Teacher Academy will brighten future
Published 12:00 am Tuesday, July 22, 2008
WINDSOR – In a recent wide-ranging interview, Bertie County Schools’ Superintendent Dr. Chip Zullinger and Finance Officer Pearline Bunch talked about the vast changes in the district.
During the interview, Dr. Zullinger and Bunch talked about innovative programs that will be offered to students from Pre-K through recent high school graduates.
One of the key changes involves the possibility for high school graduates in the county to enter a college program and work at the same time.
As many as 20 Bertie High School graduates can become Shaw University cadets in August. Those who become cadets will have the opportunity to work for Bertie County Schools during the day while attending school at night to obtain a degree in education.
“We haven’t worked out the specifics of what they will be doing,” Dr. Zullinger said of the daytime duties of these college students. “More than likely it will not be in the traditional teacher assistant role.
“We want them in contact with great teachers early on and we have great teachers,” he said.
Bunch said the cadets would earn a salary of $18,000 per year during the four years of college and would receive full benefits, including retirement.
“We will have people eligible to retire at age 47 with full benefits,” Bunch said. “There is probably not another program like this anywhere.”
The Teacher Education Program will be housed at the former Southwestern Middle School. Shaw University will provide the instruction for the students in the evening, allowing the cadets to become certified in science, English, math or special education.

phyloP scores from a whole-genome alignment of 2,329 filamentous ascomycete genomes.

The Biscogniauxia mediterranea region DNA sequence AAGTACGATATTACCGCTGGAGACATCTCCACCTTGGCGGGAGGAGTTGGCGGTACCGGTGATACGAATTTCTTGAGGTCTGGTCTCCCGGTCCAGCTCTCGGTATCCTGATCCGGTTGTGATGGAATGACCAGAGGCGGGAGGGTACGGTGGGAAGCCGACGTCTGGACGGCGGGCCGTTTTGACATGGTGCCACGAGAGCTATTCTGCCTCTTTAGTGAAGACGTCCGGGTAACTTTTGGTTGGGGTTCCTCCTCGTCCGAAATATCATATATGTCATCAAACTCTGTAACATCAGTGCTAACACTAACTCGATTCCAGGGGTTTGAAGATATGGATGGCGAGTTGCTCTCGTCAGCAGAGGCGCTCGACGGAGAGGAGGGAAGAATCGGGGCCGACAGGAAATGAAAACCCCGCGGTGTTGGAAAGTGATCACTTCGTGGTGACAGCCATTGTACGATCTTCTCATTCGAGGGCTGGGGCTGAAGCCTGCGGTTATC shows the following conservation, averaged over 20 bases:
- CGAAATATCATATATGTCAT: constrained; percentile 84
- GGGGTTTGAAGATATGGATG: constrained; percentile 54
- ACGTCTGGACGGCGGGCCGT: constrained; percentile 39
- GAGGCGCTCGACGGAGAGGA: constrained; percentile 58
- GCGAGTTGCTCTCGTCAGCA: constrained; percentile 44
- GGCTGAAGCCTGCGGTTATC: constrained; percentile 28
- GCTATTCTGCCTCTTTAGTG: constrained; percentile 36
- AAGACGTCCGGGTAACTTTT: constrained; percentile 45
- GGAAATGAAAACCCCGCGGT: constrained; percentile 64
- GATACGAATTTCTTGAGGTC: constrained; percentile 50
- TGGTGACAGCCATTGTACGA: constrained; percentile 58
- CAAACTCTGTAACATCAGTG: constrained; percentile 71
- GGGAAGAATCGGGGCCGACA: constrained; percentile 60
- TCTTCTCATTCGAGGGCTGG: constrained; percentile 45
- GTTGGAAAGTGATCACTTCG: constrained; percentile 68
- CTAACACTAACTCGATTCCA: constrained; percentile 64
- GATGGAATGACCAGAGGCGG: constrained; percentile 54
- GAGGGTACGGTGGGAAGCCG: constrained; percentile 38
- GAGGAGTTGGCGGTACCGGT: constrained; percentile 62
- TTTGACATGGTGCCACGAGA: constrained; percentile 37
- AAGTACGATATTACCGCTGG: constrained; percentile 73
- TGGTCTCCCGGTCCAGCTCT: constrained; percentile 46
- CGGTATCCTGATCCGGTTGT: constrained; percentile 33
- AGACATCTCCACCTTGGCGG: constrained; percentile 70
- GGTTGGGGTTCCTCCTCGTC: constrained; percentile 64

“All of those are areas where it is difficult to find teachers,” Dr. Zullinger said.
In addition to being paid during the four years as an employee of Bertie County Schools, the students will not have to pay college tuition. Bertie County will foot the bill at a budgeted cost of $680,000 for the program.
In exchange, the students commit to teach in Bertie County’s public schools for five years.
The program will continue with hopes of adding 20 additional students each year.
“Once we get to the point that we can figure out the financing for a full cohort of 80 students, we should be able to sustain it,” Bunch said.
Dr. Zullinger said the program was important to Bertie County Schools.
“Nothing hurts instruction more than not having a certified teacher in a classroom,” he said. “On average on two of every five days there is a classroom without a teacher in Bertie County Schools.”
The superintendent said there were two English classrooms vacant for more than two months last year.
“That’s how critical it is to stop the bleeding and get fully certified teachers in the classroom,” he said.
The program came about thanks in large part to current Board of Education member Emma H. Johnson.
“Mrs. Johnson went to Shaw and from day one wanted me to meet Dr. Clarence Newsome, the president of Shaw,” Dr. Zullinger said. “When I did, this (Teacher Education Program) was the result of our discussions.”
Dr. Zullinger said he was hoping the partnership was the beginning of a K-16 school district in Bertie County.
“We are having conversations about creating a K-16 school system,” Dr. Zullinger said. “We would like to give people the opportunity to go all the way through school, including college and stay in Bertie County.”
He said he knew of no model for the possible K-16 district, but that he believed Bertie County and Shaw could lead the way.
“This would be a unique model,” he said. “I believe Bertie County is a unique place and I believe Shaw is a unique institution.”
(Editor’s Note: The following is part one of a three-part series looking more in-depth at changes in Bertie County Public Schools.)